I don’t have girlfriends.
It feels pathetic. How does one go 38 years without developing a single drop-everything-and-be there-for-you friendship?
I’ve spent stupid amounts of time analyzing—and, barring the possibility that I’m just not friend material, here are factors I believe led to my clearly not a proper female status:
1. I grew up in a small community. Good people but few friend choices. I had one best friend from kindergarten on. This works out if you stay friends forever. We did not stay friends forever. I have also analyzed this thoroughly and decided the beginning of the end was when I started dating a hairy-legged boy, and I regularly chose him over her. That didn’t break us, but it was the beginning.
2. I have two sisters, so #blessed, but here are the problems:
- They live five hours away, and
- Having built-in girlfriends makes you lazy about finding other ones.
3. College is deserving of its own list:
- I based my college choice on proximity to home, who else was going there, and campus landscaping.
- I started dating a hometown boy right before college. Studies show being in a long-distance relationship during college decreases your likelihood of making friends by 100%. Single girls go out together. They stay on campus every weekend and have inside jokes.
- I joined a sorority because it was the best. After three years of being alone in crowded rooms, I cut myself loose only to discover that by joining a sorority in the first place, I had unwittingly ostracized myself from the pea-sized cluster of coffeehouse/literary types like me who did exist on campus.
- I have an independent streak. While other girls scheduled lunches and hair appointments together, I just thought why?
- That pretty much takes care of college.
4. I never lived alone. I got married months after graduating from college. But my oldest sister didn’t marry until she was 36. Living on her own, out of necessity, she built a vast and steadfast network of friends. She thinks she’s in a social drought if she hasn’t gone on a girls’ trip in a year. She has no idea.
5. My mom didn’t seem to have girlfriends when I was young. She had a sister and close cousins, and that seemed enough for her at the time, although I wonder. Because now my mother is a social butterfly. She plays Bunco and says things like, “Hey, girl.”
But let’s stop feeling sorry for me and turn this narrative around. Let’s learn something from my friendless excuse for an existence.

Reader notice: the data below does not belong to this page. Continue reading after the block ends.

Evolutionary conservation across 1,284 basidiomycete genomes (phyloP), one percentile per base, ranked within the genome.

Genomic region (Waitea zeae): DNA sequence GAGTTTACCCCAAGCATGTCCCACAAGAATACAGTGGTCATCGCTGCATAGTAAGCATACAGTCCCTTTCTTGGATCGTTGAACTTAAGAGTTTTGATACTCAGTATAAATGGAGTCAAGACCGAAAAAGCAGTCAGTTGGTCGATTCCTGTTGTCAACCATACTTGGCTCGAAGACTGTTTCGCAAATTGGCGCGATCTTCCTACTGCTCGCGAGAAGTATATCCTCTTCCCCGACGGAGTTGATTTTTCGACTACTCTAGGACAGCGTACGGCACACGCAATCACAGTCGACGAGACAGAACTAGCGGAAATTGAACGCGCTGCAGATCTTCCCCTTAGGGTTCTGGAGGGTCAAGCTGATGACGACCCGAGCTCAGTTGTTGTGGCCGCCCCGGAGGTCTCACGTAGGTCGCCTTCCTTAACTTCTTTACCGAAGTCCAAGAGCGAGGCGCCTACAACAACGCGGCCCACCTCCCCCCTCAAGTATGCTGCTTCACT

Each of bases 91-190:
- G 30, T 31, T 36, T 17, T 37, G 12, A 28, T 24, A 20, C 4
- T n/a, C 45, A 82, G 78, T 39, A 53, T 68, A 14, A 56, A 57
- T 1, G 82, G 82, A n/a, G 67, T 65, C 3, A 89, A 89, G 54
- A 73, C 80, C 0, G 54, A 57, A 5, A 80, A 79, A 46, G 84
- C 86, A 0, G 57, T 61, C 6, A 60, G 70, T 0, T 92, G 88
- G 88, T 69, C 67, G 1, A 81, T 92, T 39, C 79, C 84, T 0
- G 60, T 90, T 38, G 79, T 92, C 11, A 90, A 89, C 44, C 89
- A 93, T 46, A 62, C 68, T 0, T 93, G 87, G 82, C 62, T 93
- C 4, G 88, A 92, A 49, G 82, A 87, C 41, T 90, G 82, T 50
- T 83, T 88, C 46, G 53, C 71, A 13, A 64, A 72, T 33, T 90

Some actionable Dos and Don’ts for finding true blue girlfriends:
- DO push the value of female friends.
- Do connect with moms of your daughters’ friends. Hang out while your girls hang out (sometimes) so they’ll see you in a positive female relationship.
- Do support kids’ decisions to make new friends but weave “don’t burn bridges” into your discussions. Life has a way of circling back.
- Don’t have more than one daughter. KIDDING. I’m one of three girls. I have three girls of my own. I have a whole tattoo about it. But nudge your girls outside of the family orbit, too. Two of mine are twins, and they love playing together. Sweet as that is, I push them to also play with girls who aren’t a DNA match.
For your daughters:
- Don’t choose your friends based on who looks like they’re having the most fun. Try to figure out who has something in common with you.
- Don’t choose romance over friendship. See here, I went on a lot of forgettable dates when I could’ve been painting the town with girlfriends.
- Sororities: don’t rush into them. Talk to multiple women. Learn what your school’s sororities are known for and at least consider waiting until your sophomore year to go through recruitment so you can form a more educated opinion before pledging your loyalty (and time, and money).
- Don’t choose a college based on where your high school friends are going. There’s sometimes comfort in knowing people from home are nearby but for the love, don’t let it make your decision. No art or music scene, and you’re a creative type? Don’t go there. Urban jungle, and you’re a hiking enthusiast? Don’t go there. This isn’t a guide to choosing a college, but #experience. If you blow it, utilize your resources and humbly work like heck with your parents to pivot.
- Don’t give up. Sometimes you’ll wallow in loneliness—occasionally acceptable if you’ve got the correct playlist curated. But other times you just have to insert yourself into a group and let them know you’re here and radiant.
- Don’t fear being single. Live alone. Live with a roommate who is not your significant other. And when you’re dating, commit to saving time for the girls so you can nurture your friendships.
- Don’t spend too much time alone. It’s like this: you are perfectly capable of navigating countless situations on your own. But if you could ask a friend to join you and have fun doing it, then ask a friend to join you. It’s a win-win.
I think one day, I’ll look back and realize the destination justified my journey. But here’s to warmer weather on your journey.